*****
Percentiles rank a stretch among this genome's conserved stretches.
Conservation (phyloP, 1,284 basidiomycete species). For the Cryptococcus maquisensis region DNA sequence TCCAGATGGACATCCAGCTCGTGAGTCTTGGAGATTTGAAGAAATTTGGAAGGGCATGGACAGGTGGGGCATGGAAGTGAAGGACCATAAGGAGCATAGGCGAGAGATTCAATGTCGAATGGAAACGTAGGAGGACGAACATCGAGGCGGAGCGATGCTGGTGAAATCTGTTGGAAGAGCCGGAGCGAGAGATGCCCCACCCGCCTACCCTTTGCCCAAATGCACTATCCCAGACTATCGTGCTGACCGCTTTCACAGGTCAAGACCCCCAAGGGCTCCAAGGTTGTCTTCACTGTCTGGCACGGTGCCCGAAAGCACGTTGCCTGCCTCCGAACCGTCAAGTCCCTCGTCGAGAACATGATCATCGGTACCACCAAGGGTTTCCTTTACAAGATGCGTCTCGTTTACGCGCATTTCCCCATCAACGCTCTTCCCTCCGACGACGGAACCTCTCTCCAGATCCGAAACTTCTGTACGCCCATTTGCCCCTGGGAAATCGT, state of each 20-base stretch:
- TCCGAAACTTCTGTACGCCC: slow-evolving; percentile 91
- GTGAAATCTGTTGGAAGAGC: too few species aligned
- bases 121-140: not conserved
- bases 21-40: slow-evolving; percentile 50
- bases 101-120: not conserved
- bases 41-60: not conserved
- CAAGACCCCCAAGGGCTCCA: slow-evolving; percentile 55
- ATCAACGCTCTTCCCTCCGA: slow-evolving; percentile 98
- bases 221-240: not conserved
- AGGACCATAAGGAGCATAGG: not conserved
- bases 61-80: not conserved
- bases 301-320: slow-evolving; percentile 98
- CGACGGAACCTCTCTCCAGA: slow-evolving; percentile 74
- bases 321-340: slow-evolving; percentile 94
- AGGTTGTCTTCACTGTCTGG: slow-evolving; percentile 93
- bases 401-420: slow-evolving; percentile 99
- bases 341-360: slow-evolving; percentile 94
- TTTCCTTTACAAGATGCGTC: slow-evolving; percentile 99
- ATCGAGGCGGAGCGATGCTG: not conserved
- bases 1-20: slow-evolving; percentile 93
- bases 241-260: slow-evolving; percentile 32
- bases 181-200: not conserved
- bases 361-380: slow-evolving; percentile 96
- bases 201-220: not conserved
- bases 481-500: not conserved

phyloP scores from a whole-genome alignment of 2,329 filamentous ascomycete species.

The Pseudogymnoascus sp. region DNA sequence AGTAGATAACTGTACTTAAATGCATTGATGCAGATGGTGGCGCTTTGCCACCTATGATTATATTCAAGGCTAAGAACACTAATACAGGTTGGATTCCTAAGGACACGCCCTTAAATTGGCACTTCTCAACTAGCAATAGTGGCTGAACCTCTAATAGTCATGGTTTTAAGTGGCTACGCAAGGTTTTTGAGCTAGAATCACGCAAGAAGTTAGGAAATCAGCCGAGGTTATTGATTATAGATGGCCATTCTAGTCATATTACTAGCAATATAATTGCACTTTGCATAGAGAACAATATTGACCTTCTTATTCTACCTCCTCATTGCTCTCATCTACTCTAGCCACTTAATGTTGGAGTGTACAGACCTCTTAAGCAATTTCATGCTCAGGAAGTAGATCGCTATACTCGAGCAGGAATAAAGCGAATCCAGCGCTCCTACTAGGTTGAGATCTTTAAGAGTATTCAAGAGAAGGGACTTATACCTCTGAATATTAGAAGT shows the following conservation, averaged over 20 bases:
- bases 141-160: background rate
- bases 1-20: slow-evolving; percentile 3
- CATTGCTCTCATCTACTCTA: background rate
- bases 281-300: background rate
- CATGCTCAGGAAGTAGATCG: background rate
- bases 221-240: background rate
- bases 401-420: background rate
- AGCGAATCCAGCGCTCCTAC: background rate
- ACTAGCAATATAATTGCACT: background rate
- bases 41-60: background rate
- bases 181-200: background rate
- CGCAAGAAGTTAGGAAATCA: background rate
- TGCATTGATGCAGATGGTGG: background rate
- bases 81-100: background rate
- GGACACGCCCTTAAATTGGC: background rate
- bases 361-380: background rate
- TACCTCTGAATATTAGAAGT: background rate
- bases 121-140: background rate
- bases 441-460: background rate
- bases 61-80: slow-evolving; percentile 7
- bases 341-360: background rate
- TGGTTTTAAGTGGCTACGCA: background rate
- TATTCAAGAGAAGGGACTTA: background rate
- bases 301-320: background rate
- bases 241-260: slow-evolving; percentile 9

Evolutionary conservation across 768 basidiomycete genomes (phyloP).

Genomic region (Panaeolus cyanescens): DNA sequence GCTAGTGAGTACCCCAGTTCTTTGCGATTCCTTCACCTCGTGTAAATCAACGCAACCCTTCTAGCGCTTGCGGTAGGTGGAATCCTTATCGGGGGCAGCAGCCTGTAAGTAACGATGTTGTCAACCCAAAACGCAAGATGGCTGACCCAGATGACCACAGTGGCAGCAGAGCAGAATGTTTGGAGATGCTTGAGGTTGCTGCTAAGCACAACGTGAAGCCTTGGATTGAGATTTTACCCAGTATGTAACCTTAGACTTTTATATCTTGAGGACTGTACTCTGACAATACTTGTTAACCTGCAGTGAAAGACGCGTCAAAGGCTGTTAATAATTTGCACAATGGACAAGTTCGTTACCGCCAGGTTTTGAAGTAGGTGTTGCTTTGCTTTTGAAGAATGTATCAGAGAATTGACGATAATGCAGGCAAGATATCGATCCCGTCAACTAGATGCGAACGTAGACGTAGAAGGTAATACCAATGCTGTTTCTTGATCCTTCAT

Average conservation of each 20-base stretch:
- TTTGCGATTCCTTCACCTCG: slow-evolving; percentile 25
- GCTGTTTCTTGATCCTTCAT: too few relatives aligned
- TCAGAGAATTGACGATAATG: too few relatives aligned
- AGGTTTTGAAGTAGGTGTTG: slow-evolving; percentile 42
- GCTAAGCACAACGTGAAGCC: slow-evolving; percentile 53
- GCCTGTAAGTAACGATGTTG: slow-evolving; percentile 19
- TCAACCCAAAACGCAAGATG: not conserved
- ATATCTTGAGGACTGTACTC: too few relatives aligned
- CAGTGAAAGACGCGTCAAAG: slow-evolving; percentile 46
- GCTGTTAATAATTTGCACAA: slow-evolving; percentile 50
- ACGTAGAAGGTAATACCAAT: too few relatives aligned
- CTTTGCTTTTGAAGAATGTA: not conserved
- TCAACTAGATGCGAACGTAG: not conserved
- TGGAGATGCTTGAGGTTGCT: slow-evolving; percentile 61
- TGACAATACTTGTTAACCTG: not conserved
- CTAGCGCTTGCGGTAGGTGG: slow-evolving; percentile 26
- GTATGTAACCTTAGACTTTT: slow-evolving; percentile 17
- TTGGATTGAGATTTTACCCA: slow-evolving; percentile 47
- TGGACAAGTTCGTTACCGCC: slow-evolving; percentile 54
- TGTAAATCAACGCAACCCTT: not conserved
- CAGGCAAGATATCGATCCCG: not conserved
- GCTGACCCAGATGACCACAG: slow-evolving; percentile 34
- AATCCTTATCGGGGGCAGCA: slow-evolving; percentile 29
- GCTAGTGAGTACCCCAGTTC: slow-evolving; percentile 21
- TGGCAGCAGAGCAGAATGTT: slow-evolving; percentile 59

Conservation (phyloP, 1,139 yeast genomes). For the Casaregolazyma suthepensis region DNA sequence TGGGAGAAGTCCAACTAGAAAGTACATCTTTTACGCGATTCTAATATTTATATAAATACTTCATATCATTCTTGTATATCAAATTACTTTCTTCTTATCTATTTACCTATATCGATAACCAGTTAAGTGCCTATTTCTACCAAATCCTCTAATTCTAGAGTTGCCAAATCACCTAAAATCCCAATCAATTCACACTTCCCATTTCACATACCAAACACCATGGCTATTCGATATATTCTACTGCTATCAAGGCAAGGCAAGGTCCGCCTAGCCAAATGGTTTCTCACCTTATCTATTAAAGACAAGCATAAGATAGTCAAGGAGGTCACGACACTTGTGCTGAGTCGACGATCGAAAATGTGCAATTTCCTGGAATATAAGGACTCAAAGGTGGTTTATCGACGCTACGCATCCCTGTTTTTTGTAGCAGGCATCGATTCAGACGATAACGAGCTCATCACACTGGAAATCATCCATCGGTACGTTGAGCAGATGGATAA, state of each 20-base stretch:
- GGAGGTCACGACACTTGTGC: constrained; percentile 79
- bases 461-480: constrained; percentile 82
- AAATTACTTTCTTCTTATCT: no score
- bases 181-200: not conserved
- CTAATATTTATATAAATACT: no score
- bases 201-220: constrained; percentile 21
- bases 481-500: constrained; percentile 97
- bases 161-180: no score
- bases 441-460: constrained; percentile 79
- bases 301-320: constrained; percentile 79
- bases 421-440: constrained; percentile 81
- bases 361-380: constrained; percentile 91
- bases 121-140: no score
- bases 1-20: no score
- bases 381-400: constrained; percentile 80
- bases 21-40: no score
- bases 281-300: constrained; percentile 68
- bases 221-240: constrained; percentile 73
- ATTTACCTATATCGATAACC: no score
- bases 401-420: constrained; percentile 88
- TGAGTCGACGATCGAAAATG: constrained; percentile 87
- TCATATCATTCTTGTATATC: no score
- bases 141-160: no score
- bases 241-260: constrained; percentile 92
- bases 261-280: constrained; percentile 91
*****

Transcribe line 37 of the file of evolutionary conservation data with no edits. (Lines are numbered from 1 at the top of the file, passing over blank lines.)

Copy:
- AGCGAATCCAGCGCTCCTAC: background rate